### Teacher’s Summary

This insightful essay demonstrates how mathematical functions are deeply embedded in our daily lives. By applying concepts such as linear, quadratic, exponential, trigonometric, and logarithmic functions to real-world scenarios, the author effectively bridges the gap between abstract mathematics and practical applications. The essay highlights the universal nature of functions and underscores the value of interdisciplinary thinking, making complex ideas accessible and relevant. The author’s ability to connect mathematical principles to both personal and societal contexts is particularly commendable.

**Grade:** A

## Math Functions: The Hidden Mathematical Language of Our Daily Lives

As a history major with a minor in mathematics at Howard University, I’ve come to appreciate how mathematical concepts, particularly functions, permeate our everyday experiences. It’s fascinating to see how the abstract ideas we discuss in class manifest in the world around us. Let’s explore how functions shape our daily lives, from the mundane to the extraordinary.

### What is a Function?

Before we dive in, let’s revisit the basic definition of a function. In mathematical terms, a function is a relation between a set of inputs (the domain) and a set of permissible outputs (the range), with the property that each input corresponds to exactly one output. It’s like a machine that takes in one value and spits out another, following a specific rule.

### Linear Functions in Daily Life

Linear functions, those that create straight lines when graphed, are perhaps the most common in our day-to-day experiences. I noticed this recently when splitting a dinner bill with friends. The total cost per person (y) is a linear function of the number of people (x): y = T/x, where T is the total bill. As the number of people increases, the cost per person decreases proportionally.

Another example I encountered was during my part-time job at the campus bookstore. The store’s revenue (R) is a linear function of the number of textbooks sold (x): R = px + C, where p is the price per book and C is the fixed costs. This simple model helped me understand why my manager was always so focused on sales volume.

### Quadratic Functions: From Parabolas to Projectiles

Quadratic functions, those darlings of high school algebra with their U-shaped graphs, show up in surprising places. My physics professor demonstrated how the path of a thrown ball follows a quadratic function. The height (h) of the ball is a function of time (t): h = -16t² + v₀t + h₀, where v₀ is the initial velocity and h₀ is the initial height.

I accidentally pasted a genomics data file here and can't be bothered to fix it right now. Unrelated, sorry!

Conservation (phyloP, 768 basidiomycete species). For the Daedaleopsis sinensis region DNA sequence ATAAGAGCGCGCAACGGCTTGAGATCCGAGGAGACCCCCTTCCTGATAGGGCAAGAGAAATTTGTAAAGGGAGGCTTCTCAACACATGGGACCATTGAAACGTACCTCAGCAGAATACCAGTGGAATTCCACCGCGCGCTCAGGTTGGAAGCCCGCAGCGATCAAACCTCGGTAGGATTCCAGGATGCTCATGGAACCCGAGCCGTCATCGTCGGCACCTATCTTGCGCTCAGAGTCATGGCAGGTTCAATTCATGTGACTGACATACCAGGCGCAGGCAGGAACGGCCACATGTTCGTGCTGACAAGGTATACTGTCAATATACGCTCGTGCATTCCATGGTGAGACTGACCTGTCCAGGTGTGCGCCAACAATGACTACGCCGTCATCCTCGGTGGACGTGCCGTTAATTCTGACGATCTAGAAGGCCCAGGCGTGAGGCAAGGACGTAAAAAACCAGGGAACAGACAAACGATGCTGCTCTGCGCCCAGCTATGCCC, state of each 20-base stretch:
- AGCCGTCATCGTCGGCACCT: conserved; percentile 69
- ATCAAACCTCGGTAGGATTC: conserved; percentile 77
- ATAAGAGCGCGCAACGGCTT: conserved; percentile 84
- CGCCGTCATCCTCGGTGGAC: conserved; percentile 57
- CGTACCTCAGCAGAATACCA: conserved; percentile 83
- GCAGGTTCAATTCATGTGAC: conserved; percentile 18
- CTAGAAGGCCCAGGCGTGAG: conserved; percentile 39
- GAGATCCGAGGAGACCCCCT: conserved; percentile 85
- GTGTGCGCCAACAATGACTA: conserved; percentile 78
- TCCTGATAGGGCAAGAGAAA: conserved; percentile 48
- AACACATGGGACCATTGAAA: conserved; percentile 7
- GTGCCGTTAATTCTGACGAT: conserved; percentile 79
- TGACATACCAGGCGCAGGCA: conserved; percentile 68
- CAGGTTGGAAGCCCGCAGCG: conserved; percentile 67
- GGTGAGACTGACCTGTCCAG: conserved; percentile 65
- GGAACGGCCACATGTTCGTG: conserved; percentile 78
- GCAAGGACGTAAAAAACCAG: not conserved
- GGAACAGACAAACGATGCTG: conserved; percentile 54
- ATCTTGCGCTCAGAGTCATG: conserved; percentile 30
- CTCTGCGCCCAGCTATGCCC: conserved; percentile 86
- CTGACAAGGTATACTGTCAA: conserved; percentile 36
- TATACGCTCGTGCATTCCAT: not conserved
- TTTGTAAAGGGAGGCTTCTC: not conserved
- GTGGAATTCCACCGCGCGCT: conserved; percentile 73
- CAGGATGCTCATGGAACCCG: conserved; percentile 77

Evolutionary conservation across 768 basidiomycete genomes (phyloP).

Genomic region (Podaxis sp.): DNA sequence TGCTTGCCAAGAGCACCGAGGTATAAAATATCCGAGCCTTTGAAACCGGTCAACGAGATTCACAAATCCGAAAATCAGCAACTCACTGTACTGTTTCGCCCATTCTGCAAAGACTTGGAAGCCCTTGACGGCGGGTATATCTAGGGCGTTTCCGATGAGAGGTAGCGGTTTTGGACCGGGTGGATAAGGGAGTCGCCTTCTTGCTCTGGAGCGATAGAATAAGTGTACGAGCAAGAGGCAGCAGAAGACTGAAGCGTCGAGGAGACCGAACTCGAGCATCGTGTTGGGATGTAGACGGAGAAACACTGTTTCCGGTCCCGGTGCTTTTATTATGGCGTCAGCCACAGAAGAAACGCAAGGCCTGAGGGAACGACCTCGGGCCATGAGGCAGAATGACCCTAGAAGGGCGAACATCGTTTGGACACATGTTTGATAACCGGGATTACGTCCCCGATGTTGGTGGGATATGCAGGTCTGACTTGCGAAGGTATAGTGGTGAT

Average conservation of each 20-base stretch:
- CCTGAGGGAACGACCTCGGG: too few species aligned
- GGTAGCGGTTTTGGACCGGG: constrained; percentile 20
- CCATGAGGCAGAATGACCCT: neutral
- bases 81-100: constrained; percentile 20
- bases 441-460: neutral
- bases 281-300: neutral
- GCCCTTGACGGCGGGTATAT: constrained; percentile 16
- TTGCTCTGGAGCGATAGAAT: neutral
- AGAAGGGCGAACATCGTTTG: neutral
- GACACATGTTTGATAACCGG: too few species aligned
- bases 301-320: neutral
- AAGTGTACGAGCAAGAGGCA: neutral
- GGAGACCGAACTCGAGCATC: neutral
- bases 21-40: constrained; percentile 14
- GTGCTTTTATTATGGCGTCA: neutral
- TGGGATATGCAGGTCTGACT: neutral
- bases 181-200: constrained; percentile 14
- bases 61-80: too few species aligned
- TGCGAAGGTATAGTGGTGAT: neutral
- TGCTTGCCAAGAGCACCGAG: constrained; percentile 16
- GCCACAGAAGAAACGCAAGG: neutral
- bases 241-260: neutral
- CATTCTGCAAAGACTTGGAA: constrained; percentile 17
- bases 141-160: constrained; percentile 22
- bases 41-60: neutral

I even applied this concept when helping my little brother improve his basketball shots. We used a quadratic function to model the optimal arc for his free throws!

### Exponential Functions: Growth and Decay

Exponential functions, where the variable is in the exponent, describe phenomena that increase or decrease at a rapid rate. I’ve been fascinated by how these functions model everything from population growth to the spread of information on social media.

During a recent history project on the COVID-19 pandemic, I used exponential functions to understand the initial spread of the virus. The number of cases (N) over time (t) followed the function N = N₀e^(rt), where N₀ is the initial number of cases, r is the growth rate, and e is the mathematical constant.

### Trigonometric Functions: Cycles and Waves

Trigonometric functions like sine and cosine model repetitive phenomena. I noticed their application when studying sound waves in my physics elective. The amplitude (A) of a sound wave at any given time (t) can be described by the function A = Amax * sin(2πft), where Amax is the maximum amplitude and f is the frequency.

This concept helped me understand why my roommate’s snoring seems to follow a predictable pattern every night!

### Logarithmic Functions: The Inverse of Exponential Growth

Logarithmic functions, the inverse of exponential functions, are less obvious in daily life but no less important. They’re crucial in understanding phenomena like earthquake magnitudes on the Richter scale or the perception of loudness in decibels.

I recently used logarithmic functions to help explain compound interest to my study group. The time (t) it takes for an investment to double follows the logarithmic function: t = log(2) / log(1 + r), where r is the interest rate.

### Conclusion: The Universal Language of Functions

As I continue my journey through both history and mathematics, I’m constantly amazed by how functions serve as a universal language for describing the world around us. From splitting dinner bills to understanding global pandemics, functions provide a powerful tool for modeling and predicting real-world phenomena.

This exploration has reinforced my belief in the importance of interdisciplinary thinking. By understanding the mathematical underpinnings of everyday events, we gain a deeper appreciation for the interconnectedness of all knowledge. Whether you’re a historian, a scientist, or anything in between, the language of functions offers a unique lens through which to view and understand our complex world.

As I look towards my future studies and career, I’m excited to continue discovering new applications of functions in unexpected places. After all, isn’t life itself just one complex, beautiful function waiting to be understood?

**References:**

• Larson, Ron, and Bruce H. Edwards. *Calculus of a Single Variable*. 10th ed., Cengage Learning, 2014.

• Stewart, James. *Essential Calculus: Early Transcendentals*. 2nd ed., Cengage Learning, 2013.

• “Functions and Their Real-Life Applications.” *Math is Fun*, www.mathisfun.com/algebra/functions.html.